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Effect of Tobacco Use Patterns on Toxicant Exposure and Successful Cessation: A Longitudinal Study among US Adult Cigarette Smokers

Principal Investigator: Ban Majeed
Funding Mechanism: National Institutes of Health - Grant
ID Number: 1R21CA267932-01
Award Date: 9/23/2021
Institution: Augusta University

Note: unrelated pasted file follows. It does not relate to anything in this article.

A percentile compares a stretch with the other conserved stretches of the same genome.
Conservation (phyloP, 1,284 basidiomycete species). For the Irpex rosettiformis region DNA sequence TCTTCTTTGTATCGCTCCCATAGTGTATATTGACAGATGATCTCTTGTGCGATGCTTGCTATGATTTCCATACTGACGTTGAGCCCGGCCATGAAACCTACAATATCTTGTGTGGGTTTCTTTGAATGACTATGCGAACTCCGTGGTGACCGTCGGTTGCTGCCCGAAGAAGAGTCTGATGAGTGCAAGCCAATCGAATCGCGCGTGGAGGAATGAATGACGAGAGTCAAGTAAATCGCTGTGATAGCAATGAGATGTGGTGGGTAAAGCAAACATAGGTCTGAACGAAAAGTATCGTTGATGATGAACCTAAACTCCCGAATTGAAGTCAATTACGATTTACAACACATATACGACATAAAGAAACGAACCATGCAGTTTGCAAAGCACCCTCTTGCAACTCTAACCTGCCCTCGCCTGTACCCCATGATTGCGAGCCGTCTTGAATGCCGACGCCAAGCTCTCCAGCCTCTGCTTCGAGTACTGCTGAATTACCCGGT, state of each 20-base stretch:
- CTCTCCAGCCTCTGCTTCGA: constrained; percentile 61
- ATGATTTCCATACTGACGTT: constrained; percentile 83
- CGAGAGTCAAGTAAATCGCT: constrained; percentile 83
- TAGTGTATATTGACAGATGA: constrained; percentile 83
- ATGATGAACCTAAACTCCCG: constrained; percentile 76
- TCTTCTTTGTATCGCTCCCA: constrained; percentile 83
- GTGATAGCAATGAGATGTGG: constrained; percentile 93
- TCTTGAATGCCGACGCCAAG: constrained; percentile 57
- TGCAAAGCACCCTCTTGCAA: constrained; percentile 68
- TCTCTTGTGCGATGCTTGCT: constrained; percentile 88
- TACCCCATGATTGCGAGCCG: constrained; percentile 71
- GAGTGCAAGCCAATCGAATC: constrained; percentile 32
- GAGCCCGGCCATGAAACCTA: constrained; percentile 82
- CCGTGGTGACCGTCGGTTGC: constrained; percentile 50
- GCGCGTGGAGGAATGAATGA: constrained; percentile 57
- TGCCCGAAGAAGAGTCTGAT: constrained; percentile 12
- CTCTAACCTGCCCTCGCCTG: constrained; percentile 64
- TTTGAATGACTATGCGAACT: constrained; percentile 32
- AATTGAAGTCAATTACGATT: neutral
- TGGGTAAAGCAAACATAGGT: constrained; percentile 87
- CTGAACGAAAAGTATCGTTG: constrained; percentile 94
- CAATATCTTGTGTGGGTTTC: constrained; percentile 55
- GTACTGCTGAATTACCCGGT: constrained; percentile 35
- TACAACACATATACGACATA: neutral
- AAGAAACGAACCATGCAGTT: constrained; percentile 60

Researchers will analyze data from Waves 1-5 of the Population Assessment of Tobacco and Health (PATH) Study to identify groups of adult smokers defined by their toxicant exposure and investigate how levels of nicotine dependence and patterns of tobacco use could impact adults’ ability to achieve successful smoking cessation (smoking abstinence ≥3 months). Study aims are: (1) to analyze data on biomarkers of exposure to tobacco chemicals (i.e., nicotine, tobacco-specific nitrosamines, polycyclic aromatic hydrocarbons, volatile organic compounds) in 8,000 adult current cigarette smokers and group those smokers based on toxicant concentrations detected in urine; researchers will examine whether groups differ by personal characteristics, smoking behaviors (e.g., menthol vs. non-menthol smoking; cigarette smoking only or polytobacco use), and level of nicotine dependence; and (2) to describe trends in nicotine dependence and smoking behaviors to identify characteristics and behaviors of adults who achieved successful smoking cessation. Findings may inform regulatory and research activities that address tobacco-related toxicant exposure and will shed light on barriers and facilitators to achieving successful smoking cessation in adults.  
 

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